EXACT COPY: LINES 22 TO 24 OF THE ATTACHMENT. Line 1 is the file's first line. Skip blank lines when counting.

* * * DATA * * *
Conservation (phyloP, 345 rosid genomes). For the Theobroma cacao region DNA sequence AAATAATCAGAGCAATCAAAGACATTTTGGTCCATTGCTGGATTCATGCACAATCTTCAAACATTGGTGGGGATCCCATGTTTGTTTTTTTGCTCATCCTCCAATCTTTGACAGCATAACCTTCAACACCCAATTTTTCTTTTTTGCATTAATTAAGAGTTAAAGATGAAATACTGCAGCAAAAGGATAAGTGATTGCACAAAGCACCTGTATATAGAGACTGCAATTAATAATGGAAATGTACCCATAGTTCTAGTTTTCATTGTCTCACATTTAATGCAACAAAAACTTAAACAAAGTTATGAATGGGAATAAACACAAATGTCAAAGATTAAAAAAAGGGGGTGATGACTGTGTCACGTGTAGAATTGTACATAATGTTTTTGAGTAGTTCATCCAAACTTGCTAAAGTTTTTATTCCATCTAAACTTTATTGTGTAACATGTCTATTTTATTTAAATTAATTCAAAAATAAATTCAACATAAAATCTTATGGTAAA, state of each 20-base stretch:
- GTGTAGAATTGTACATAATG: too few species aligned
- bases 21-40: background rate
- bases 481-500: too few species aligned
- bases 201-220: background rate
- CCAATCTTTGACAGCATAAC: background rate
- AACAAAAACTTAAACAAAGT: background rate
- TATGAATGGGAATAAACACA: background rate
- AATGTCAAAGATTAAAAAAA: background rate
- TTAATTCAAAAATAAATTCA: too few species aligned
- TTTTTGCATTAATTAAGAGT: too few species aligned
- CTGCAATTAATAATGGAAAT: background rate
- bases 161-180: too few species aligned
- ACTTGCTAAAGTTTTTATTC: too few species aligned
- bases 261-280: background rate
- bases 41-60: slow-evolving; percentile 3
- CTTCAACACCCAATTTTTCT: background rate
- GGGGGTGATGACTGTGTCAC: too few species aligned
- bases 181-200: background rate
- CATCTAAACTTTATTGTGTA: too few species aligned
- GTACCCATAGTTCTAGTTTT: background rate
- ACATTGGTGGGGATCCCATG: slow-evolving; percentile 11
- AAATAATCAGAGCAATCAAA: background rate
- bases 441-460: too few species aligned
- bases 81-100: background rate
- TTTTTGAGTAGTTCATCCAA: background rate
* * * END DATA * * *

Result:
- ACATTGGTGGGGATCCCATG: slow-evolving; percentile 11
- AAATAATCAGAGCAATCAAA: background rate
- bases 441-460: too few species aligned